Senate Democrats will work closely with Senate Republicans, the House of Representatives, and the Obama Administration in a bipartisan effort to enact strong and responsible legislation that will put our nation back on the road to economic recovery. Only by working quickly and working together in a bipartisan fashion can we re-energize our economy and make it work for everyone.  We are in this together, and we will get out of this together.

On January 28, 2009, the House passed H.R. 1, its version of the American Recovery and Reinvestment Act of 2009. The Senate is scheduled to proceed to the consideration of H.R. 1 on February 2, 2009. A substitute amendment is expected to be offered on behalf of Senators Inouye and Baucus. That amendment is the subject of this Legislative Bulletin.

Table of Contents

Major Provisions. 2

Investments in Jobs and Communities. 2

Agriculture, Rural Development, Food and Drug Administration, and Related Agencies. 3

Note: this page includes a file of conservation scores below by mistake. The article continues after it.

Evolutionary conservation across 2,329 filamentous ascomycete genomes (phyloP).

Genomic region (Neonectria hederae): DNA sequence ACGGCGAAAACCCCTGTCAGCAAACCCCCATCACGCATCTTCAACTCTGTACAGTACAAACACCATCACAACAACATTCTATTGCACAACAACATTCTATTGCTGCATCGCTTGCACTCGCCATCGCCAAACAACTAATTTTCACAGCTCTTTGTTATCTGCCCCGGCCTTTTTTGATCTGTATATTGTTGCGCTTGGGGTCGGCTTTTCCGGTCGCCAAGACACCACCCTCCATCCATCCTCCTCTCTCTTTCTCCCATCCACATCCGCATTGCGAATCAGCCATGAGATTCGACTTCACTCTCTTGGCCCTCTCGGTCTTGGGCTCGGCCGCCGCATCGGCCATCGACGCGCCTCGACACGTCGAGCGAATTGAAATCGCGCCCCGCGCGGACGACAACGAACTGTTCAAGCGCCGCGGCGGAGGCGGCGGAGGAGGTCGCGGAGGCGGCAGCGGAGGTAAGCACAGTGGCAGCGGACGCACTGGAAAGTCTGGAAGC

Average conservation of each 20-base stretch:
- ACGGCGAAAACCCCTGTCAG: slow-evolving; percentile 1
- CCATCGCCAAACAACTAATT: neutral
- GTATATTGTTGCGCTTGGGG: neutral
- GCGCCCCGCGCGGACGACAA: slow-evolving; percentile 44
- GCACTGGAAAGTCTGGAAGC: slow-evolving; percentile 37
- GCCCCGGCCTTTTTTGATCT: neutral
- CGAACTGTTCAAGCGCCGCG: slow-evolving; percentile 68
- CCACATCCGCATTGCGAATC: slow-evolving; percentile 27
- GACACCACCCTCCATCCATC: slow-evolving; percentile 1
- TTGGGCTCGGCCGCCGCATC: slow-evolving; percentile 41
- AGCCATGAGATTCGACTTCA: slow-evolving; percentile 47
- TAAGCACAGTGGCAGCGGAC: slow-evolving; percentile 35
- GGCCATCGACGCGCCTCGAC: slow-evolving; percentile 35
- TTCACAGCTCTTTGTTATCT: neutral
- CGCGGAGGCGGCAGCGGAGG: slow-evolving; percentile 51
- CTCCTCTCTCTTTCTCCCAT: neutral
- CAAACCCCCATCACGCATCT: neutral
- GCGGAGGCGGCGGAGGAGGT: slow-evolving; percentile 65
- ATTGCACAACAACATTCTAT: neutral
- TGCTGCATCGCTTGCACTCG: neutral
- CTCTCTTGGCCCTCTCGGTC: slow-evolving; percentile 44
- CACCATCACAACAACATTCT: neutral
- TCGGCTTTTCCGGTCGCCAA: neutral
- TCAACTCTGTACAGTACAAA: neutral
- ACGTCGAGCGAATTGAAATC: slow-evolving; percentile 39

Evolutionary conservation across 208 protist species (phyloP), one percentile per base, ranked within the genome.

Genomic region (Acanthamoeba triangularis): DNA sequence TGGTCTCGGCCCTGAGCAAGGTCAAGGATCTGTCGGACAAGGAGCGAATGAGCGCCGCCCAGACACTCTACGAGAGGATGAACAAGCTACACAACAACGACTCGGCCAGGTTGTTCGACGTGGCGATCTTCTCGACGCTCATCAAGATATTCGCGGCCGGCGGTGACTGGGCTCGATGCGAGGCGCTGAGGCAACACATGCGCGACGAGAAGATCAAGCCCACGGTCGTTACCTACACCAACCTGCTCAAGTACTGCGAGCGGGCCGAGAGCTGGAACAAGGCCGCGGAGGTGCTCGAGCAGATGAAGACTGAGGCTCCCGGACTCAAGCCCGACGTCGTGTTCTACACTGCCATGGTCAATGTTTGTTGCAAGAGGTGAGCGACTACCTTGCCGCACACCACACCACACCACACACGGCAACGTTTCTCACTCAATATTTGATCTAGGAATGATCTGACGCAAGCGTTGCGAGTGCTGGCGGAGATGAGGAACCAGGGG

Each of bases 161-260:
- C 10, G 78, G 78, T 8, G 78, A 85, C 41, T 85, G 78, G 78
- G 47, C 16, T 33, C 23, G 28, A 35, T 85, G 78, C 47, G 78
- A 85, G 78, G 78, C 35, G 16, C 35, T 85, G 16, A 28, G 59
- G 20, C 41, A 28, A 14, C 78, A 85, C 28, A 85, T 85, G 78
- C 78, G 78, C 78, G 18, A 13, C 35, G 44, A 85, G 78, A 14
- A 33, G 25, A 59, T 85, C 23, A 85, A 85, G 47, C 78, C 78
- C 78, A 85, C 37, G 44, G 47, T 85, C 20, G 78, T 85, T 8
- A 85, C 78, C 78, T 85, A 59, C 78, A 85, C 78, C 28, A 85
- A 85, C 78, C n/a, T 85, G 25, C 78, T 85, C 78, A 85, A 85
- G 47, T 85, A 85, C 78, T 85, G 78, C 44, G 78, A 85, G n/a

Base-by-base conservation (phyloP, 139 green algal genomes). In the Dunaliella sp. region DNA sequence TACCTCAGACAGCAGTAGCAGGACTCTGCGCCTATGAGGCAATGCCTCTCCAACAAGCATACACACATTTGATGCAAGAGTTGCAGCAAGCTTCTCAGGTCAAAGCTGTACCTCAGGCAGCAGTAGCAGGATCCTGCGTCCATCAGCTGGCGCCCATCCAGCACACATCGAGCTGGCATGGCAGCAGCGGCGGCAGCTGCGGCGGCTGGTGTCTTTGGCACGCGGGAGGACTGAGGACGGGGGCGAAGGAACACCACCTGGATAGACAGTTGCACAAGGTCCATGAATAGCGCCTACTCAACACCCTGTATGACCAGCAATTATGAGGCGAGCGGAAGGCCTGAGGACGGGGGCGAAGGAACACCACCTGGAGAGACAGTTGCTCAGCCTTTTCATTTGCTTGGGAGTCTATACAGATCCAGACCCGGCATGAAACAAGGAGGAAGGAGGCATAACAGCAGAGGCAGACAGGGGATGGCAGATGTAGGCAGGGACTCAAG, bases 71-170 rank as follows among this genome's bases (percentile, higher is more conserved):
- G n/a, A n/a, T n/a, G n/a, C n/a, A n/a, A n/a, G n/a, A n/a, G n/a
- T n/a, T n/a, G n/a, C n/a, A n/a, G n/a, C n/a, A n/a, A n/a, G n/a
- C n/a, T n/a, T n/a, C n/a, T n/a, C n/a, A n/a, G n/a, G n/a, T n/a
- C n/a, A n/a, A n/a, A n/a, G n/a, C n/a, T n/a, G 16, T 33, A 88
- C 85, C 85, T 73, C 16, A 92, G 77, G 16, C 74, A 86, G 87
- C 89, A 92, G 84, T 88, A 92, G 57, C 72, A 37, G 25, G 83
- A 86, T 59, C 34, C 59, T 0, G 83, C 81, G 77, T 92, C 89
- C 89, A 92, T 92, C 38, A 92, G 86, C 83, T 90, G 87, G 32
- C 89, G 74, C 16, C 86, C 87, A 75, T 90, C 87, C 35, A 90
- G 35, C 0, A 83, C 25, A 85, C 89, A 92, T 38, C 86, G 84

Commerce, Justice, Science, and Related Agencies. 4

Defense. 6

Energy and Water Development 6

Financial Services and General Government 7

Homeland Security. 8

Interior, Environment, and Related Agencies. 9

Labor, Health and Human Services, Education, and Related Agencies. 10

Legislative Branch. 12

Military Construction and Veterans Affairs and Related Agencies. 12

State, Foreign Operations, and Related Programs. 13

Transportation and Housing and Urban Development and Related Agencies. 14

Health Information Technology. 15

State Fiscal Stabilization Fund. 16

Relief for Families and Incentives for Businesses to Create and Retain Jobs. 16

Tax Relief for Families. 16

Tax Cuts and Incentives for Businesses. 17

Tax Incentives for the Job-Rich Green Energy Sector. 17

Financing Of Job-Creating Projects through State and Local Governments. 18

Job-creating Tax Cuts and Incentives for Recovery Zones. 18

FMAP. 19

Healthcare. 19

Health Information Technology. 20

Unemployment Insurance. 21

Assistance for Vulnerable Individuals. 22

Temporary Assistance for Needy Families. 22